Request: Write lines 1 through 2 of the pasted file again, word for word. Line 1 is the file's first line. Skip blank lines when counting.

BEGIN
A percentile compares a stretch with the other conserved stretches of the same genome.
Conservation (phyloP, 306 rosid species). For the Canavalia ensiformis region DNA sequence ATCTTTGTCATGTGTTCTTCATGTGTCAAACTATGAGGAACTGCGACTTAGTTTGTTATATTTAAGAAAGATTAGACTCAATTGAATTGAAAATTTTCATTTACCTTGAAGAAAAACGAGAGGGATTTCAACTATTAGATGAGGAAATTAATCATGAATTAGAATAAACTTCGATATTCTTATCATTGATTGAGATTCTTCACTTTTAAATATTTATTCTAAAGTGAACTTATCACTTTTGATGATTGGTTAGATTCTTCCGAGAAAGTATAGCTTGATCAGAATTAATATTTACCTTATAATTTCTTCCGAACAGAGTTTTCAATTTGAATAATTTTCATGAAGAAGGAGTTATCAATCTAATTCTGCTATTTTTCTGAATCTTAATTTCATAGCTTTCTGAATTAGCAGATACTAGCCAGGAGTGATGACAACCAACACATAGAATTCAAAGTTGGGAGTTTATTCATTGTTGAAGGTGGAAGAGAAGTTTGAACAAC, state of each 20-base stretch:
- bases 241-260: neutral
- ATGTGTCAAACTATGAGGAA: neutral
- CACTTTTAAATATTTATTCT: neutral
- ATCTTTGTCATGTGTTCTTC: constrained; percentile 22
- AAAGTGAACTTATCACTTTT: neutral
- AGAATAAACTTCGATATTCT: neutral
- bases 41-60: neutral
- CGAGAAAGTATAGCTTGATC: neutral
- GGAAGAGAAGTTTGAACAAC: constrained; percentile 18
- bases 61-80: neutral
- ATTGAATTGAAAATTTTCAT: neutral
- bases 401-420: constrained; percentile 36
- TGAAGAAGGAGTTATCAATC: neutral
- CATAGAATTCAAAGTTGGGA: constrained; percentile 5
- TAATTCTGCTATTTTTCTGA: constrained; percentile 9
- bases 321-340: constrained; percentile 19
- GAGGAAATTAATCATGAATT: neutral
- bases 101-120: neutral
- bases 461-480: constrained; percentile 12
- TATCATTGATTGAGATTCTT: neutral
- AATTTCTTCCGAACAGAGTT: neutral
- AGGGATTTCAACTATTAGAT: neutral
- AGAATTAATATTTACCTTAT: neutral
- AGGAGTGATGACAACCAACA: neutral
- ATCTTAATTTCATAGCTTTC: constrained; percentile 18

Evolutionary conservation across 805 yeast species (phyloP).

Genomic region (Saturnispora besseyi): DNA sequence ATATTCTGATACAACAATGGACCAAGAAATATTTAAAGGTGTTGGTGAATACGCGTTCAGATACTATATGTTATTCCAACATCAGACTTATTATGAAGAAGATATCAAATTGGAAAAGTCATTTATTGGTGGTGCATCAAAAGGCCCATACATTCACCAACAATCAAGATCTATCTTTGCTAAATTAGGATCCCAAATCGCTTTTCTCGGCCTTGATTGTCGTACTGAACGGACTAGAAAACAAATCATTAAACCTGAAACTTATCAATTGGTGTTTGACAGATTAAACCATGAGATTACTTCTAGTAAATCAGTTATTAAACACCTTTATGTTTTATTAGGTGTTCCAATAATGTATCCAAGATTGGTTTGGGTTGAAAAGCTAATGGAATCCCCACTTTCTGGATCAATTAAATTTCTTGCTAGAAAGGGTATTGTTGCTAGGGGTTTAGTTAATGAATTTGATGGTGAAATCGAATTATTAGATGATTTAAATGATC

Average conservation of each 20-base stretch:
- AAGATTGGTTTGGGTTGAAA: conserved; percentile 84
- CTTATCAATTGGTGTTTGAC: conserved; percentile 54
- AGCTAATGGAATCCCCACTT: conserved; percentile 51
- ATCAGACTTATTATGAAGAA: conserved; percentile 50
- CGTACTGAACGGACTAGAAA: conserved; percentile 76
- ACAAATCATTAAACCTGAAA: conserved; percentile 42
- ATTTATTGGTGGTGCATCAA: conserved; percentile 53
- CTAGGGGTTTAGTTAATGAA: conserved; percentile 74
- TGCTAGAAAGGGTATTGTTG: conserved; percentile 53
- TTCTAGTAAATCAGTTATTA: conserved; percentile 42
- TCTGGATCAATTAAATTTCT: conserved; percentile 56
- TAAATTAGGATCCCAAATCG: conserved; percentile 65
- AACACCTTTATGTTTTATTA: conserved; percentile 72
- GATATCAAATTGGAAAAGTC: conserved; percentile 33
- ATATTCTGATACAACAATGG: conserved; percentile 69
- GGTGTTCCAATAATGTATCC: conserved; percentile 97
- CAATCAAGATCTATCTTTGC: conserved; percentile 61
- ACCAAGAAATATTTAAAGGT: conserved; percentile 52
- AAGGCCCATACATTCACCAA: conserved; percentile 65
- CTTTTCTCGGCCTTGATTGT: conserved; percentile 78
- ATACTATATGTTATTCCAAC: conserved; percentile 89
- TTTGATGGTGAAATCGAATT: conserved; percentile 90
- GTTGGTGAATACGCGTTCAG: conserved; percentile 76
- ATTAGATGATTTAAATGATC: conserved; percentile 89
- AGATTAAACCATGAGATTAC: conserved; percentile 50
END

A percentile compares a stretch with the other conserved stretches of the same genome.
Conservation (phyloP, 306 rosid species). For the Canavalia ensiformis region DNA sequence ATCTTTGTCATGTGTTCTTCATGTGTCAAACTATGAGGAACTGCGACTTAGTTTGTTATATTTAAGAAAGATTAGACTCAATTGAATTGAAAATTTTCATTTACCTTGAAGAAAAACGAGAGGGATTTCAACTATTAGATGAGGAAATTAATCATGAATTAGAATAAACTTCGATATTCTTATCATTGATTGAGATTCTTCACTTTTAAATATTTATTCTAAAGTGAACTTATCACTTTTGATGATTGGTTAGATTCTTCCGAGAAAGTATAGCTTGATCAGAATTAATATTTACCTTATAATTTCTTCCGAACAGAGTTTTCAATTTGAATAATTTTCATGAAGAAGGAGTTATCAATCTAATTCTGCTATTTTTCTGAATCTTAATTTCATAGCTTTCTGAATTAGCAGATACTAGCCAGGAGTGATGACAACCAACACATAGAATTCAAAGTTGGGAGTTTATTCATTGTTGAAGGTGGAAGAGAAGTTTGAACAAC, state of each 20-base stretch: